The measurement of human rights has long been debated within the various academic disciplines that focus on human rights, as well as within the larger international community of practitioners working in the field of human rights. Written by leading experts in the field, this is the most up-to-date and comprehensive book on how to measure human rights. Measuring Human Rights: draws explicitly on the international law of human rights to derive the content of human rights that ought to be measured contains a comprehensive methodological framework for operationalizing this human rights content into human rights measures includes separate chapters on the methods, strengths and biases of different human rights measures, including events-based, standards-based, survey-based, and socio-economic and administrative statistics covers measures of civil, political, economic, social and cultural rights includes a complete bibliography, as well as sources and locations for data sets useful for the measurement of human rights. This volume offers a significant and timely addition to this important area of work in the field of human rights, and will be of interest to academics and NGOs, INGOs, international governmental organizations, international financial institutions, and national governments themselves.
Ours has been called a global "age of rights," an era in which respect for human rights is considered the highest aspiration of the international democratic community. Since the United Nation's 1948 Universal Declaration of Human Rights, a wide variety of protections—civil, political, economic, social, and cultural—have been given legal validation as countries ratify treaties, participate in intergovernmental organizations, and establish human rights tribunals and truth and reconciliation commissions. Yet notable human rights failures have marred the post-Declaration era, including ongoing state violence toward citizens, the selectivity of humanitarian intervention (evidenced by the international community's failure to respond in Rwanda), and recent legislation in advanced democracies that trades some rights for protection against the threat of terrorism. How are we to reconcile the language of rights with the reality? Do we live in an age of rights after all? In Protecting Human Rights, Todd Landman provides a unique quantitative analysis of the marked gap between the principle and practice of human rights. Applying theories and methods from the fields of international law, international relations, and comparative politics, Landman examines data from 193 countries over 25 years (1976-2000) to assess the growth of the international human rights regime, the effect of law on actual protection, and global variation in human rights norms. Landman contends that human rights foreign policy remains based more on geo-strategic interest than moral internationalism. He argues that the influence human rights ideals have begun to have on states cannot be separated from the broader impact of socioeconomic changes that swept the globe in the late twentieth century. Landman concludes that international law alone will not suffice to fully protect human rights—it must be accompanied by democratic government, effective conflict resolution, and just economic systems.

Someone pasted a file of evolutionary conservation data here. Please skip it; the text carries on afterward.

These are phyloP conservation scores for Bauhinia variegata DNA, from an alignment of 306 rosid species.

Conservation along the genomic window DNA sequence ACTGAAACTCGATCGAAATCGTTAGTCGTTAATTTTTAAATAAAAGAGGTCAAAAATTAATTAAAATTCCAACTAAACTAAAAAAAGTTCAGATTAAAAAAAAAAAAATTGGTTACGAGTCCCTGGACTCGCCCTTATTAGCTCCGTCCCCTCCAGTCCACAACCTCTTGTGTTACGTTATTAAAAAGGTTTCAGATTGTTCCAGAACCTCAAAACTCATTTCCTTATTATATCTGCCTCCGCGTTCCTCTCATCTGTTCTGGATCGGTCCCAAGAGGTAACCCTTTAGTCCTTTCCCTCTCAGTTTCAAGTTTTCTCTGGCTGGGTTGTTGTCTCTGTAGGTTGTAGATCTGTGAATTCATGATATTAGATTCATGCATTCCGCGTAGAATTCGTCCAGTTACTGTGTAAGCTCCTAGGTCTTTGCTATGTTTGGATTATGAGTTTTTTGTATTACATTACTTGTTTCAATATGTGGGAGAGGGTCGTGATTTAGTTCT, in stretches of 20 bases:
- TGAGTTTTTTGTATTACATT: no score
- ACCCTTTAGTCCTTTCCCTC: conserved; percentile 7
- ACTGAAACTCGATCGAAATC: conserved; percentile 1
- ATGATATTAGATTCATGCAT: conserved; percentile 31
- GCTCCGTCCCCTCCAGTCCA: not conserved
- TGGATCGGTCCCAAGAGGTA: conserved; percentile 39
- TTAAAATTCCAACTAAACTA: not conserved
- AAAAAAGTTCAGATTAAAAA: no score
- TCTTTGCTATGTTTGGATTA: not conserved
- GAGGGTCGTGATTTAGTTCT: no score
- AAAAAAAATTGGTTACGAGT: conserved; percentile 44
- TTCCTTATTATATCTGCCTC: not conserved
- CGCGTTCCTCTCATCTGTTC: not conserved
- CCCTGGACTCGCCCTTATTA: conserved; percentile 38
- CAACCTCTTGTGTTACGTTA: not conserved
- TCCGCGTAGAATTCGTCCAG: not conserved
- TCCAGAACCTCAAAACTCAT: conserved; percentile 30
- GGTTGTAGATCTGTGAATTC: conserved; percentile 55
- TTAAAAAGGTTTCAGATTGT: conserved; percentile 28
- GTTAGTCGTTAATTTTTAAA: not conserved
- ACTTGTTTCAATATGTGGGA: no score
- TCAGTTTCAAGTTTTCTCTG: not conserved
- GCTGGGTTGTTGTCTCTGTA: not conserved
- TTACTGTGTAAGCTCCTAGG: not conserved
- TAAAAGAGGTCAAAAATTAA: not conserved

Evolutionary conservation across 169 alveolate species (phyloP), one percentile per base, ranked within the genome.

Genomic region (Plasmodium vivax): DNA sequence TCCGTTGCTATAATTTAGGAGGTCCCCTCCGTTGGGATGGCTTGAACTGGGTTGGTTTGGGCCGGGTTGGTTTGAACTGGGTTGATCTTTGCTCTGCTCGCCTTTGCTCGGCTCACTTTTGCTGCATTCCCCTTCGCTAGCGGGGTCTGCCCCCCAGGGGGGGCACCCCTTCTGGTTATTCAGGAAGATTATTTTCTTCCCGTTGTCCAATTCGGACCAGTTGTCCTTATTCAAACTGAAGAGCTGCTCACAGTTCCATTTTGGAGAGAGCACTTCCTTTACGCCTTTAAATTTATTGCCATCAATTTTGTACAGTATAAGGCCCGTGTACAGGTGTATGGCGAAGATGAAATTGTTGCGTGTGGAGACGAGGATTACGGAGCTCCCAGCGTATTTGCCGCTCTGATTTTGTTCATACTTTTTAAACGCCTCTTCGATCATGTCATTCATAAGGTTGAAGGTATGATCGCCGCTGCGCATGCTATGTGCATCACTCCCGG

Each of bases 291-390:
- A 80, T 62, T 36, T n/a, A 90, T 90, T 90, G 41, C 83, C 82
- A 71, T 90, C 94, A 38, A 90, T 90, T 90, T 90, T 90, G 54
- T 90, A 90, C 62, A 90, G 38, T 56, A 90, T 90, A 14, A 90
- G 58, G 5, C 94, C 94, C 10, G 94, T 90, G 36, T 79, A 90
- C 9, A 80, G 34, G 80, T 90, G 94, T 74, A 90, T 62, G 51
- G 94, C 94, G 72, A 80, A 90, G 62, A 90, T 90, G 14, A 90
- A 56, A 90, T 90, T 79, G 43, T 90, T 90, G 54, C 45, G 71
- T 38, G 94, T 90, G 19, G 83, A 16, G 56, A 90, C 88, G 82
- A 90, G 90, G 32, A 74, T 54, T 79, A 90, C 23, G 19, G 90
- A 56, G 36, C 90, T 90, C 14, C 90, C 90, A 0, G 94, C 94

This well-organized and clearly written text has a unique focus on methods of identifying the joint effects of genes and environment on disease patterns. It follows the natural sequence of research, taking readers through the study designs and statistical analysis techniques for determining whether a trait runs in families, testing hypotheses about whether a familial tendency is due to genetic or environmental factors or both, estimating the parameters of a genetic model, localizing and ultimately isolating the responsible genes, and finally characterizing their effects in the population. Examples from the literature on the genetic epidemiology of breast and colorectal cancer, among other diseases, illustrate this process. Although the book is oriented primarily towards graduate students in epidemiology, biostatistics and human genetics, it will also serve as a comprehensive reference work for researchers. Introductory chapters on molecular biology, Mendelian genetics, epidemiology, statistics, and population genetics will help make the book accessible to those coming from one of these fields without a background in the others. It strikes a good balance between epidemiologic study designs and statistical methods of data analysis.